As the works of Gentili and Vattel exemplify, the writers of the law of nations of the 16th to 18th centuries largely construed the legal conception of peace on the basis of their conception of war. The nature of peace was dictated by the nature of war. In this, their theories gelled with peace treaty practice. Whereas some of the dualistic logic of the justice and legality of war transpired in the twin pair of amnesty and restitution clauses, early modern peace treaties were designed to deal with the consequences of war under the conception of legal war. They were founded on the assumption that all belligerents had a right to wage the war and equally enjoyed the protection and benefits of the laws of war. This created space to disregard claims of right and justice and negotiate a compromise without having to heed too many legal constraints with relation to pre-existing rights and claims. The triumph of legal over just war in peace treaties, albeit not in the discourse of the justification of war itself, was a logical consequence of the ascendancy of the sovereign state.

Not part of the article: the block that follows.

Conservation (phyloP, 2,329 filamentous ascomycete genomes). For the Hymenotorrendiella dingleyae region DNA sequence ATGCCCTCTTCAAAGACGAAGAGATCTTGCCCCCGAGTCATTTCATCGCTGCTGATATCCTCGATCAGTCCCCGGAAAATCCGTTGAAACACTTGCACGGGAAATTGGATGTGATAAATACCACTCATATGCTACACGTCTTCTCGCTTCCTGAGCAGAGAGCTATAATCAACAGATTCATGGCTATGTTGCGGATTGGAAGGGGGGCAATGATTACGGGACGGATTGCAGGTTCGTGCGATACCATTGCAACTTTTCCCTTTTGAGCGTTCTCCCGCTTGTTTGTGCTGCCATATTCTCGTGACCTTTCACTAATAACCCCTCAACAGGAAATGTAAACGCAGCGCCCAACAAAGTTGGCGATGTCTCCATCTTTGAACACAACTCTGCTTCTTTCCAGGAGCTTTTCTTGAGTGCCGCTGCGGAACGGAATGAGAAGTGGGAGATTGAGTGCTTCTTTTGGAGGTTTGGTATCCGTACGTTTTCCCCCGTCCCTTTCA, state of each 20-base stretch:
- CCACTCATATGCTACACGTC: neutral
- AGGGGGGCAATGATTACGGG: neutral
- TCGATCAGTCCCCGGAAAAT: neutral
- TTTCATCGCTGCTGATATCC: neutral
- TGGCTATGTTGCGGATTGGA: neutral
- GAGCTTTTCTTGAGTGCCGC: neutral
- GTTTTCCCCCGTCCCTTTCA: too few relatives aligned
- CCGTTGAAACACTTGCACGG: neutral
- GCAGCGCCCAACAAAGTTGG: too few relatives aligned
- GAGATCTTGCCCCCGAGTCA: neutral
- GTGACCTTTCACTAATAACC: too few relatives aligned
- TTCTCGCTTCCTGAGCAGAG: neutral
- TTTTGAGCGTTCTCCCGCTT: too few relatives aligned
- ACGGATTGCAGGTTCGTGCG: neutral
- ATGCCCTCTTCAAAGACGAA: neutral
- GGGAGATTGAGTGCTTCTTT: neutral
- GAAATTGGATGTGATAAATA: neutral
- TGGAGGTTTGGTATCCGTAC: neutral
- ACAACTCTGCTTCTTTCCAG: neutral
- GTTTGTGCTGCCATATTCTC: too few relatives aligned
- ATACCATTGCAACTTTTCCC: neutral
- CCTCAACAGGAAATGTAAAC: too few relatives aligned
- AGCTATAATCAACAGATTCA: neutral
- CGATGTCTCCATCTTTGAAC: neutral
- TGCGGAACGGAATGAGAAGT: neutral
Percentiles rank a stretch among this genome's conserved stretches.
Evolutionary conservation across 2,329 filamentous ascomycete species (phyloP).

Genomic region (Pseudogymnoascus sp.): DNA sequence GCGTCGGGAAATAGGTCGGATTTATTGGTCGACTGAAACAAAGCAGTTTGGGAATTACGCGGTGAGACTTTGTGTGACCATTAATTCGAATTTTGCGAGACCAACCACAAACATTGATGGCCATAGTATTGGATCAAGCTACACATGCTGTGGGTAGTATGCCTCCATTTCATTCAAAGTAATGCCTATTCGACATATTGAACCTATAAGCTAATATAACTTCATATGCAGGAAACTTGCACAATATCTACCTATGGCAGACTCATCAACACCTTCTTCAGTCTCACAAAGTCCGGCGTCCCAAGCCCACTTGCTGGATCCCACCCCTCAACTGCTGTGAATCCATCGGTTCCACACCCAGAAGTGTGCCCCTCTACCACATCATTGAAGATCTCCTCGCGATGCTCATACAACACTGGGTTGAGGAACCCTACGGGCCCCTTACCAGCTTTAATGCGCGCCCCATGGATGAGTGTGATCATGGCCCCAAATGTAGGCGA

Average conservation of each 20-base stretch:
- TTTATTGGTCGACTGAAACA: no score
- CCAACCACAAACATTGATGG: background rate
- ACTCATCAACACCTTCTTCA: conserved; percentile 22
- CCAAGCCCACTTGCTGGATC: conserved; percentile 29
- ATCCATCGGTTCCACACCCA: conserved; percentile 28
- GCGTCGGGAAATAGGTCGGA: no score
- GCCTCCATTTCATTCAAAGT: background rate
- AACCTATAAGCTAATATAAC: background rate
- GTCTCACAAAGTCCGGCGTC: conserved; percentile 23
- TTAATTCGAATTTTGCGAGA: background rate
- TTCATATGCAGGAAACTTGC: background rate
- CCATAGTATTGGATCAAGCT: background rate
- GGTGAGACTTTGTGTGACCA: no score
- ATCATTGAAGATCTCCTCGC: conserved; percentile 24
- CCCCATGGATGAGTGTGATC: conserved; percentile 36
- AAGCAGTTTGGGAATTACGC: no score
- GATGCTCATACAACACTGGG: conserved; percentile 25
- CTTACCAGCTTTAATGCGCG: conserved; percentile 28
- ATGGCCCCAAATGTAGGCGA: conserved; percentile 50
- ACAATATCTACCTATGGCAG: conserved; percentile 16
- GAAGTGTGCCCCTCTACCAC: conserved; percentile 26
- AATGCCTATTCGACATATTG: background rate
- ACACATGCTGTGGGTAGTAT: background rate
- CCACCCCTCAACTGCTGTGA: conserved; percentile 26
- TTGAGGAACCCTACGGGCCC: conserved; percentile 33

Thursday, February 1, 2018
Lesaffer: The Lore and Laws of Peace-Making in Early-Modern and 19th-Century European Peace Treaties
Randall Lesaffer (Tilburg Univ. - Law) has posted The Lore and Laws of Peace-Making in Early-Modern and 19th-Century European Peace Treaties. Here's the abstract: